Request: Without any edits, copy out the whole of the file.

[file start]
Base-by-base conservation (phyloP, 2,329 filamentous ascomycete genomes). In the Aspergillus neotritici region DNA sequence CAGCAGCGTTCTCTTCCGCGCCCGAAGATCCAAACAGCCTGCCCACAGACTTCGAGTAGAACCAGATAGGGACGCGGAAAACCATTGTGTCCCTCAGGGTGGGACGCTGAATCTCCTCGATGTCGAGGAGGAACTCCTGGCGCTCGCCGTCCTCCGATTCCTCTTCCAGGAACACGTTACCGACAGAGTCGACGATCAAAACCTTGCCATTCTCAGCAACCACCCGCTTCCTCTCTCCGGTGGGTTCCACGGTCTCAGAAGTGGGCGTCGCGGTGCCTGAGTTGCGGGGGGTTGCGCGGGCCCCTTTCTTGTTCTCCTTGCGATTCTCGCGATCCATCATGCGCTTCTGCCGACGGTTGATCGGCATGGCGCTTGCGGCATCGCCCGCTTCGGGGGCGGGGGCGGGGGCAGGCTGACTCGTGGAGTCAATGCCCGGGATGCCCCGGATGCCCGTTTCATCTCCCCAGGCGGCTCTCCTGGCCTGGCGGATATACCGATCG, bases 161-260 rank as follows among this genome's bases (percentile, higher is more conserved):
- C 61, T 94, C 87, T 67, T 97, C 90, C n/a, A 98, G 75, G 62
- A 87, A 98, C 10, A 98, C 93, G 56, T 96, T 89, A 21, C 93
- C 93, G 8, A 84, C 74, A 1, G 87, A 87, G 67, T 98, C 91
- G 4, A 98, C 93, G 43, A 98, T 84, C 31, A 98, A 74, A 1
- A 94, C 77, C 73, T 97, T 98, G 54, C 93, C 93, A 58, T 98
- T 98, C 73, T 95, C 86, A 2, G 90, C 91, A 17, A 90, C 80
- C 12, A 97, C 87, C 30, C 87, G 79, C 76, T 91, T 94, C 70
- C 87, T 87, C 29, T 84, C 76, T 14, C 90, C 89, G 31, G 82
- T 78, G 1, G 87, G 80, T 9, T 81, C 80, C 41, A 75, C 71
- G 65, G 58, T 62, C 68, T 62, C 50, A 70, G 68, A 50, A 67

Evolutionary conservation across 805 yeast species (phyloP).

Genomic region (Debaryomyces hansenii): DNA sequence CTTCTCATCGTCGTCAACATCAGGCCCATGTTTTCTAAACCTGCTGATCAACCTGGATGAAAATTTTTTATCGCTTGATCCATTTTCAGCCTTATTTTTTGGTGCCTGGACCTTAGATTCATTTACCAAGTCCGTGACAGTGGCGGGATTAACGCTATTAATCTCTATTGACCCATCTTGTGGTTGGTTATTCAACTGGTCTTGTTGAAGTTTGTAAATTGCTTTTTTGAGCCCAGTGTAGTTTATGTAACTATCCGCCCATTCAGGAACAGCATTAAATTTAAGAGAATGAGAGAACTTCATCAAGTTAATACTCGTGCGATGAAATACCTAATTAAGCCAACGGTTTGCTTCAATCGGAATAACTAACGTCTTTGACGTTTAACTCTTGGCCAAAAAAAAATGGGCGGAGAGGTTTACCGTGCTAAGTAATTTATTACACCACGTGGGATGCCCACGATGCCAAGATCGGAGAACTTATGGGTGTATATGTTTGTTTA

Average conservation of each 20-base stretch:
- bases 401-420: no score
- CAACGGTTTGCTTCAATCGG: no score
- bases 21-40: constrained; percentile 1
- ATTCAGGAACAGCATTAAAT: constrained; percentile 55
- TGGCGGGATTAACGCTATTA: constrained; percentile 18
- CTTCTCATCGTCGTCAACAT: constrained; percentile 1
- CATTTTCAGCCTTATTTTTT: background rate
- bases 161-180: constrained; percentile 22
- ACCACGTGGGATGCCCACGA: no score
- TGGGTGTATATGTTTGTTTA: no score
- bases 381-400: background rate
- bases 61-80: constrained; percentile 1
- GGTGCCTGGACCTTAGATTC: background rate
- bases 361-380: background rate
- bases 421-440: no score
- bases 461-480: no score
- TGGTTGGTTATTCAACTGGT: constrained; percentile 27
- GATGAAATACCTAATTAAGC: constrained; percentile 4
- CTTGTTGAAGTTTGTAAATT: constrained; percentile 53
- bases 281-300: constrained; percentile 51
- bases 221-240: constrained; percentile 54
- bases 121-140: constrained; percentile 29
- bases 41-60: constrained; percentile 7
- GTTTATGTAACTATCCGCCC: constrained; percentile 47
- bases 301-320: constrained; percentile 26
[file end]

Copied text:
Base-by-base conservation (phyloP, 2,329 filamentous ascomycete genomes). In the Aspergillus neotritici region DNA sequence CAGCAGCGTTCTCTTCCGCGCCCGAAGATCCAAACAGCCTGCCCACAGACTTCGAGTAGAACCAGATAGGGACGCGGAAAACCATTGTGTCCCTCAGGGTGGGACGCTGAATCTCCTCGATGTCGAGGAGGAACTCCTGGCGCTCGCCGTCCTCCGATTCCTCTTCCAGGAACACGTTACCGACAGAGTCGACGATCAAAACCTTGCCATTCTCAGCAACCACCCGCTTCCTCTCTCCGGTGGGTTCCACGGTCTCAGAAGTGGGCGTCGCGGTGCCTGAGTTGCGGGGGGTTGCGCGGGCCCCTTTCTTGTTCTCCTTGCGATTCTCGCGATCCATCATGCGCTTCTGCCGACGGTTGATCGGCATGGCGCTTGCGGCATCGCCCGCTTCGGGGGCGGGGGCGGGGGCAGGCTGACTCGTGGAGTCAATGCCCGGGATGCCCCGGATGCCCGTTTCATCTCCCCAGGCGGCTCTCCTGGCCTGGCGGATATACCGATCG, bases 161-260 rank as follows among this genome's bases (percentile, higher is more conserved):
- C 61, T 94, C 87, T 67, T 97, C 90, C n/a, A 98, G 75, G 62
- A 87, A 98, C 10, A 98, C 93, G 56, T 96, T 89, A 21, C 93
- C 93, G 8, A 84, C 74, A 1, G 87, A 87, G 67, T 98, C 91
- G 4, A 98, C 93, G 43, A 98, T 84, C 31, A 98, A 74, A 1
- A 94, C 77, C 73, T 97, T 98, G 54, C 93, C 93, A 58, T 98
- T 98, C 73, T 95, C 86, A 2, G 90, C 91, A 17, A 90, C 80
- C 12, A 97, C 87, C 30, C 87, G 79, C 76, T 91, T 94, C 70
- C 87, T 87, C 29, T 84, C 76, T 14, C 90, C 89, G 31, G 82
- T 78, G 1, G 87, G 80, T 9, T 81, C 80, C 41, A 75, C 71
- G 65, G 58, T 62, C 68, T 62, C 50, A 70, G 68, A 50, A 67

Evolutionary conservation across 805 yeast species (phyloP).

Genomic region (Debaryomyces hansenii): DNA sequence CTTCTCATCGTCGTCAACATCAGGCCCATGTTTTCTAAACCTGCTGATCAACCTGGATGAAAATTTTTTATCGCTTGATCCATTTTCAGCCTTATTTTTTGGTGCCTGGACCTTAGATTCATTTACCAAGTCCGTGACAGTGGCGGGATTAACGCTATTAATCTCTATTGACCCATCTTGTGGTTGGTTATTCAACTGGTCTTGTTGAAGTTTGTAAATTGCTTTTTTGAGCCCAGTGTAGTTTATGTAACTATCCGCCCATTCAGGAACAGCATTAAATTTAAGAGAATGAGAGAACTTCATCAAGTTAATACTCGTGCGATGAAATACCTAATTAAGCCAACGGTTTGCTTCAATCGGAATAACTAACGTCTTTGACGTTTAACTCTTGGCCAAAAAAAAATGGGCGGAGAGGTTTACCGTGCTAAGTAATTTATTACACCACGTGGGATGCCCACGATGCCAAGATCGGAGAACTTATGGGTGTATATGTTTGTTTA

Average conservation of each 20-base stretch:
- bases 401-420: no score
- CAACGGTTTGCTTCAATCGG: no score
- bases 21-40: constrained; percentile 1
- ATTCAGGAACAGCATTAAAT: constrained; percentile 55
- TGGCGGGATTAACGCTATTA: constrained; percentile 18
- CTTCTCATCGTCGTCAACAT: constrained; percentile 1
- CATTTTCAGCCTTATTTTTT: background rate
- bases 161-180: constrained; percentile 22
- ACCACGTGGGATGCCCACGA: no score
- TGGGTGTATATGTTTGTTTA: no score
- bases 381-400: background rate
- bases 61-80: constrained; percentile 1
- GGTGCCTGGACCTTAGATTC: background rate
- bases 361-380: background rate
- bases 421-440: no score
- bases 461-480: no score
- TGGTTGGTTATTCAACTGGT: constrained; percentile 27
- GATGAAATACCTAATTAAGC: constrained; percentile 4
- CTTGTTGAAGTTTGTAAATT: constrained; percentile 53
- bases 281-300: constrained; percentile 51
- bases 221-240: constrained; percentile 54
- bases 121-140: constrained; percentile 29
- bases 41-60: constrained; percentile 7
- GTTTATGTAACTATCCGCCC: constrained; percentile 47
- bases 301-320: constrained; percentile 26